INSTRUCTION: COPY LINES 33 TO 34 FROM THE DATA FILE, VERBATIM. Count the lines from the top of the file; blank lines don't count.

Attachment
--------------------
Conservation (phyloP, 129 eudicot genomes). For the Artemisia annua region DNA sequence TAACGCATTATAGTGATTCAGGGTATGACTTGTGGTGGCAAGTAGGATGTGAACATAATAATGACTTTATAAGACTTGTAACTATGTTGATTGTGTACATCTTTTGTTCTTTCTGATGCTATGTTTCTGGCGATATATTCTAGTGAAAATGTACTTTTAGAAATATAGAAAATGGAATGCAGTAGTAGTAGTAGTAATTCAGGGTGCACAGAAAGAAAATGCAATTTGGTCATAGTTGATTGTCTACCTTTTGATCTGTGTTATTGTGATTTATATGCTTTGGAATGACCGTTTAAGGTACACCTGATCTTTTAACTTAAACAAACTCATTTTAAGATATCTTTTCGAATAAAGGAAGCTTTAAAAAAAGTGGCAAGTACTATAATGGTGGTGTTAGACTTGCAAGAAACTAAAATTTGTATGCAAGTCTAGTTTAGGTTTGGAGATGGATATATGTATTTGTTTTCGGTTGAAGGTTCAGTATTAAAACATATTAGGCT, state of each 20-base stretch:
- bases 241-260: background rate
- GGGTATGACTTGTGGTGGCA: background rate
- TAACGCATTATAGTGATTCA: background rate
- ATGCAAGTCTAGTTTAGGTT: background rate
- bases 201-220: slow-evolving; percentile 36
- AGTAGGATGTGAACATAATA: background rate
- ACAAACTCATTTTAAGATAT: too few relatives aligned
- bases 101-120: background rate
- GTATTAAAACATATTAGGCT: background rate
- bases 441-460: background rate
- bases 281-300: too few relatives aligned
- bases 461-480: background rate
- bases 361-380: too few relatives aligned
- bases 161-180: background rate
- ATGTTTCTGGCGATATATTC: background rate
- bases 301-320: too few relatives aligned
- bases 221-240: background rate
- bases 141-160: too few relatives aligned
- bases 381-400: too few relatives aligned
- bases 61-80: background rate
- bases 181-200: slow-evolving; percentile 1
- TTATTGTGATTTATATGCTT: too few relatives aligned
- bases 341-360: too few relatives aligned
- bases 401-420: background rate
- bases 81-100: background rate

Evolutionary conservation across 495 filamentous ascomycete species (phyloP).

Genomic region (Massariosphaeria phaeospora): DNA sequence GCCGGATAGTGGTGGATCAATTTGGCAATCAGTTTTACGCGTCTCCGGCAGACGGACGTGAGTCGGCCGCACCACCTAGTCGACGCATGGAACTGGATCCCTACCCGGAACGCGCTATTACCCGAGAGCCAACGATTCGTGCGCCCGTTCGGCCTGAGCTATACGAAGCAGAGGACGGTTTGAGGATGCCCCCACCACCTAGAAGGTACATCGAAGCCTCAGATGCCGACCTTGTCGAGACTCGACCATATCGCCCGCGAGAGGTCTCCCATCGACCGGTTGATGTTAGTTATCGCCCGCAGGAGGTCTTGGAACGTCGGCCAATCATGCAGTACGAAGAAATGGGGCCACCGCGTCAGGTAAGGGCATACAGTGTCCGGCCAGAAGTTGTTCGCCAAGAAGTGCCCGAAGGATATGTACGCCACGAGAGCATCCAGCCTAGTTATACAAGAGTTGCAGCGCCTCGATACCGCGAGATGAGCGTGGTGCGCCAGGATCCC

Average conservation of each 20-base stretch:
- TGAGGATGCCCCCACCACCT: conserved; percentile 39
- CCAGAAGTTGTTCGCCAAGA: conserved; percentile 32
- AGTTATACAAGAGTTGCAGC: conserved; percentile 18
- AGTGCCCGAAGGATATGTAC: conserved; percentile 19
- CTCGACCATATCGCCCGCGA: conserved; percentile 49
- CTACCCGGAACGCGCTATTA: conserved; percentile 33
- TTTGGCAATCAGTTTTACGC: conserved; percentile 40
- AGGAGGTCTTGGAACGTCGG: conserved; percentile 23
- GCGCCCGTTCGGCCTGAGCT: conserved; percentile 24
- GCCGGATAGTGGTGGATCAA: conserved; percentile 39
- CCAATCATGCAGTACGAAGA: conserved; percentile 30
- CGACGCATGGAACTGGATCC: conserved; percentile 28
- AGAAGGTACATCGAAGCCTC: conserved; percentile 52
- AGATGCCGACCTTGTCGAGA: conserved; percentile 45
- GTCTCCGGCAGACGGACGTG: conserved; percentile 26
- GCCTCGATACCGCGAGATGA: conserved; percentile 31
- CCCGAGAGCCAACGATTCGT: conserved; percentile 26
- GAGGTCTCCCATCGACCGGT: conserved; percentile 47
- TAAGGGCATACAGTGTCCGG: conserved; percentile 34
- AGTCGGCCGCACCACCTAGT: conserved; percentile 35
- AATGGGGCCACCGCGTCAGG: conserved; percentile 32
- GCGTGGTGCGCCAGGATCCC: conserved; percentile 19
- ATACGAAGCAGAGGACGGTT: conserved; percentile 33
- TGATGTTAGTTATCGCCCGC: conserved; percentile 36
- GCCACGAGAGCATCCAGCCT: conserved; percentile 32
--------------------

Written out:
- AGTGCCCGAAGGATATGTAC: conserved; percentile 19
- CTCGACCATATCGCCCGCGA: conserved; percentile 49